Tri-Tri Again


So admittedly I am not an athlete.  I walk – fast – but I walk.  I’m not really sure what came over me when I announced in front of a group of women cancer survivors last February that I was going to do the Danskin Triathalon in 2012.  It felt great to make that statement.  And then fear creeped in.  This post is about that fear – recognizing it, acknowledging it, fighting it, and doing it over and over again.

I didn’t realize just how big a commitment a triathalon was when I went to the first group meeting in May 2012.  I was one of two newbies and sat next to a 70+ woman who does one a month.  Talk about intimidating.  Still, I felt I could do anything.  I made it through surgery and chemo – a triathalon should be a piece of cake!  Wrong idea number 1.


Wrong idea number 2 was thinking that my 20 year old Sears bike would be just fine for my 15 mile rides.  I wasn’t willing to spend a lot of money on something I wasn’t sure I was even going to make it through (fear is starting to creep in).  But biking was an incredible high.  I loved it and felt in control, except in traffic, on sharp curves, or steep hills.  But still … I made the commitment and bought a lighter bike.  Still not high end, but it made a difference to me.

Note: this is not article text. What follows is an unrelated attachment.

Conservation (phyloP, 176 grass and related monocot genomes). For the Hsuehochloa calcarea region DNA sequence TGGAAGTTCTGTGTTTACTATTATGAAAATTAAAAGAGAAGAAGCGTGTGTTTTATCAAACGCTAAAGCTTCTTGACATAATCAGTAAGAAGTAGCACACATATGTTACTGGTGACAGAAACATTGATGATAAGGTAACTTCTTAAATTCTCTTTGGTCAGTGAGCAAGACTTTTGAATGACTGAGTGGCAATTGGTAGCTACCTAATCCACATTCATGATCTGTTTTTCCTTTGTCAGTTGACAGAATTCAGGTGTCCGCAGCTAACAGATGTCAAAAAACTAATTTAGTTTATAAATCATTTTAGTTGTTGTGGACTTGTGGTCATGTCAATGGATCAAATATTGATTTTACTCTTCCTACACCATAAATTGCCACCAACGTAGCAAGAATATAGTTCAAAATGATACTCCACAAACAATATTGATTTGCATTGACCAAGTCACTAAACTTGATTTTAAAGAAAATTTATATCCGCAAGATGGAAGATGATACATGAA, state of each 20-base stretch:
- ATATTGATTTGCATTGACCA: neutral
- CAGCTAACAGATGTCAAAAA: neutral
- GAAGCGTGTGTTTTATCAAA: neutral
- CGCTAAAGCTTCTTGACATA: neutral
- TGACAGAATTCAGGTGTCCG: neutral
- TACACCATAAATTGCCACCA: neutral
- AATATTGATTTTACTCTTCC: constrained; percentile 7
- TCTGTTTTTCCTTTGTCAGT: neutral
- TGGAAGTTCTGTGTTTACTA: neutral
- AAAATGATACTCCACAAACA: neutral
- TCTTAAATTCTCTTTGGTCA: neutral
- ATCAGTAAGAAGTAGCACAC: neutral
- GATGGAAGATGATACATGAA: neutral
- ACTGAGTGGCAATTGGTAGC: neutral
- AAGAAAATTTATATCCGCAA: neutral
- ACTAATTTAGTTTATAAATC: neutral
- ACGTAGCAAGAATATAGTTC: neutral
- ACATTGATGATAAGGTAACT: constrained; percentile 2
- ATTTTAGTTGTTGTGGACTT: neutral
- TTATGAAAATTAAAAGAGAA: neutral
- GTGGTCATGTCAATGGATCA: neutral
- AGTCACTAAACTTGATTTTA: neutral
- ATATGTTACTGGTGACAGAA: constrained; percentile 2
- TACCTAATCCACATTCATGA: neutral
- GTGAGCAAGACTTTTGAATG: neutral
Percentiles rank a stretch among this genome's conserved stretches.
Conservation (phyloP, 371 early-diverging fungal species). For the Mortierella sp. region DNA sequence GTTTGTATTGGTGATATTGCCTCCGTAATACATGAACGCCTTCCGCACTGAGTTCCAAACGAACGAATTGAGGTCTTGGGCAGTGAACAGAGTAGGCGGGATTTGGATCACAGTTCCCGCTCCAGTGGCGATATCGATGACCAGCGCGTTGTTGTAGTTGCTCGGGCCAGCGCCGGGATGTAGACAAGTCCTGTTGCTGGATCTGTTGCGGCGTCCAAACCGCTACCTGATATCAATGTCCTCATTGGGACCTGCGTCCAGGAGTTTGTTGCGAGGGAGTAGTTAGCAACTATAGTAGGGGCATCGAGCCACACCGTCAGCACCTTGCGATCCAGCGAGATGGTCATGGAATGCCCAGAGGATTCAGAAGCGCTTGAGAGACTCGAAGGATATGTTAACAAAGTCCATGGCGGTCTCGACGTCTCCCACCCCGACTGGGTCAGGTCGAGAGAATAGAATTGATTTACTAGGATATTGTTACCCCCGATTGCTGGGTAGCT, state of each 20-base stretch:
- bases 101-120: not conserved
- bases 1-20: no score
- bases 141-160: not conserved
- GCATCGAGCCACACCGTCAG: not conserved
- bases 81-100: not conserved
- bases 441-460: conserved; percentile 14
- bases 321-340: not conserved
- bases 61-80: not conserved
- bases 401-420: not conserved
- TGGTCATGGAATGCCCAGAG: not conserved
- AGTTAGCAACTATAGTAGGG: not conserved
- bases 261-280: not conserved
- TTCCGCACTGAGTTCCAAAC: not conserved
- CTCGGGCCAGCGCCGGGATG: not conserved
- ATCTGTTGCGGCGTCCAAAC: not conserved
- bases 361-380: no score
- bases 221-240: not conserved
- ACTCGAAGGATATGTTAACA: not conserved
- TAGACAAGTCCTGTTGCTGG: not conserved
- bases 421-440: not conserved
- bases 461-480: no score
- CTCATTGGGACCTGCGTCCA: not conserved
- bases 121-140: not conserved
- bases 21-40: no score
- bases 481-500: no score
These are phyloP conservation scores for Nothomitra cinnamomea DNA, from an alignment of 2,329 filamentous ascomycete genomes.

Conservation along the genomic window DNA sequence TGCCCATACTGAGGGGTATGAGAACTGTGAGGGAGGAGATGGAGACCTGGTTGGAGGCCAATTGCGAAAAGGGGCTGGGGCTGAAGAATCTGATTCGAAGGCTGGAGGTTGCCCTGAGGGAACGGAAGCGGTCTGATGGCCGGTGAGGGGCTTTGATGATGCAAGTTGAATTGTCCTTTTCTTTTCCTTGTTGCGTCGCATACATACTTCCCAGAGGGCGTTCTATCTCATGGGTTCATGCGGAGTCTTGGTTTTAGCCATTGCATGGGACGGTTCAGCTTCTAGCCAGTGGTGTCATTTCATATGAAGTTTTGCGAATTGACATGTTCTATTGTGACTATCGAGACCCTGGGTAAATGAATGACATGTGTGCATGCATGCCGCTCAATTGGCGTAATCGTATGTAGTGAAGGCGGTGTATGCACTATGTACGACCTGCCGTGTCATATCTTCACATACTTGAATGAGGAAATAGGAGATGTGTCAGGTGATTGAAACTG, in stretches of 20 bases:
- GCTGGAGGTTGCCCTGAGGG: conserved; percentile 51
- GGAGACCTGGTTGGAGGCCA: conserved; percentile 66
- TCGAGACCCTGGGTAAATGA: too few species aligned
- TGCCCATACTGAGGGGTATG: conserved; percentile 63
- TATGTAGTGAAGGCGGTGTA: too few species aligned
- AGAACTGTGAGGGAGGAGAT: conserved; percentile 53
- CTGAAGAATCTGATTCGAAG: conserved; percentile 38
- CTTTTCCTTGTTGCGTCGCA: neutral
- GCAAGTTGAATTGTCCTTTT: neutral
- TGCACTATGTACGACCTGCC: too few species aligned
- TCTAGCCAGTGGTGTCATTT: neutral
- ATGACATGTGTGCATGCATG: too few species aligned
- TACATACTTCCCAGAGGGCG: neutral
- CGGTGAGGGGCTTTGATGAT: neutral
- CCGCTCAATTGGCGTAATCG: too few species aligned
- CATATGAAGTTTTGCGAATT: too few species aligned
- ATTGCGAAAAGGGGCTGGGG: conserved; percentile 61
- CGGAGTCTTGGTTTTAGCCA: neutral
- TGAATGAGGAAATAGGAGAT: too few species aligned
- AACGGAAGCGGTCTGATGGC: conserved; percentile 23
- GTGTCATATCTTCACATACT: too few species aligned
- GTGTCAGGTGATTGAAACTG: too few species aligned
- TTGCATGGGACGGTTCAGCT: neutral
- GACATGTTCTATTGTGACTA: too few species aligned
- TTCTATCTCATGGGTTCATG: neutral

Wrong idea number 3 was the one that almost put me over the edge.  Swimming.  I know how to swim.  I swim.  Just not very often and not very far.  Jumped in that lake in mid-June and swam out to the kayak and grabbed a float and went right back.  Made it one lap.  I thought okay, I can do this.  Tried it again.  Started having a hard time getting my breath.  Especially on Monday night swim practices and Saturday full practices.  After a month of total stress, I acknowledged that I was not going to make the swim.  Total relief.  No more pounding heart.  No more struggling to get my breath.  Just relief.

But I still wanted to do the triathlon.  Another training partner just found out she would not be able to run or bike due to injuries, so we partnered – she handled the swim and I did the bike and the run/walk.  I felt so powerful and alive when I crossed that finish line!  It didn’t matter that I ‘only’ did two of the events – I did it, I wasn’t last, I didn’t crash, I felt incredible!  And I committed to doing it again in 2013.  And this time, I would swim!

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